Consider all the data that exists within a 360-degree video file. For every minute you spend watching, you are only ever seeing a fraction of the video at one time. Every piece of video content you aren’t seeing is wasting space and sucking up bandwidth. Unless you only ever watch 360-degree video using Wi-Fi, you are going to be stuck explaining why you used your entire family’s shared data plan in a single week. Even on most desktops, average consumers don’t have the RAM or Internet speed to view a 360-degree video without frequent pausing and buffering – Google’s Anjali Wheeler, who is project lead for YouTube’s 360-degree and 3D video playback, has said 360-degree videos take up four to five times more bandwidth than normal YouTube videos.

Much more pared-down solutions – like Apple’s Live Photos or any number of GIF creation apps – offer dynamic creative mediums that bridge the gap between photo and video in ways that don’t put heavy bandwidth constraints on mobile users.

4. It asks too much of its audience

Instead of asking how we can provide the most immersive, dynamic visual experience on mobile possible, we should be asking if it meets the needs of mobile users. One of 360-degree video’s key selling points is that it’s a different experience each time you watch it — and that it’s different for each individual person. The catch is that your full attention, and a potentially significant chunk of time, is required to truly have that experience. People today are rarely watching video on their phone or computer without also doing some other activity simultaneously. Because you have to click and drag around the screen to see different views, 360-degree video puts the burden on the audience to interact with the content, and the charm wears off quickly.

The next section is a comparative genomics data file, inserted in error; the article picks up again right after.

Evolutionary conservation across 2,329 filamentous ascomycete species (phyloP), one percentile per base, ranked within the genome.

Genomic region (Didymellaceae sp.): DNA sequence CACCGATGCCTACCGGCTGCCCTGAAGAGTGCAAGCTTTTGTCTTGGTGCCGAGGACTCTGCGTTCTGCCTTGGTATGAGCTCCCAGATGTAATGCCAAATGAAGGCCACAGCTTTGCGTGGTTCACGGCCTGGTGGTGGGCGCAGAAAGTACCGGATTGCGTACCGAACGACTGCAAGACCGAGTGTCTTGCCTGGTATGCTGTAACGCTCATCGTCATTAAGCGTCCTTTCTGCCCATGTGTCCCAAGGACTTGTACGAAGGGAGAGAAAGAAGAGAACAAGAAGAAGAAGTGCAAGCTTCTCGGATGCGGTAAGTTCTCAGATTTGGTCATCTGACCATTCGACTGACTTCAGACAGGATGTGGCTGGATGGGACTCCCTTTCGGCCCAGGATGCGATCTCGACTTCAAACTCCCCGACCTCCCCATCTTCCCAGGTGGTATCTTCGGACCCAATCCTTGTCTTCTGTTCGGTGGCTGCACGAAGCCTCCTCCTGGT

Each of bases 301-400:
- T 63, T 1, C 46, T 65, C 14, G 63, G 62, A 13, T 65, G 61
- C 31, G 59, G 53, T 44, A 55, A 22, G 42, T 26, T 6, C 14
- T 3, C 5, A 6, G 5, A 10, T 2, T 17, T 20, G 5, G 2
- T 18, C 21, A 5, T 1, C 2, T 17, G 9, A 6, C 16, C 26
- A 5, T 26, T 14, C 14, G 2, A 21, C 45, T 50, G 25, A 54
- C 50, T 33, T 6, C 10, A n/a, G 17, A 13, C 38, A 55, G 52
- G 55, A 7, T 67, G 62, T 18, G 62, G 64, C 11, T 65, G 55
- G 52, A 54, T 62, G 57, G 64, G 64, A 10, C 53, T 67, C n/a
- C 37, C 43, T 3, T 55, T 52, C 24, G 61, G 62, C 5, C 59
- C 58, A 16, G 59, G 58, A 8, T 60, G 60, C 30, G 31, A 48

5. It removes the artistry from filmmaking

Videos – whether they are ads, entertainment, or otherwise – are primarily about the filmmaker conveying a message and the audience responding. This requires nuanced skill on the part of the artist – the filmmaker – to frame action around the most compelling story possible, in order to evoke the emotional response they want from their audience. 360-degree video requires none of this, which is why the current use of the technology is quite shallow and boring. As one creator of 360-degree video said, “The way we shoot is we position the camera and leave.” To me, that strips filmmaking of the artistry that defines it as a medium. What’s gained in interactivity is lost in inspiration.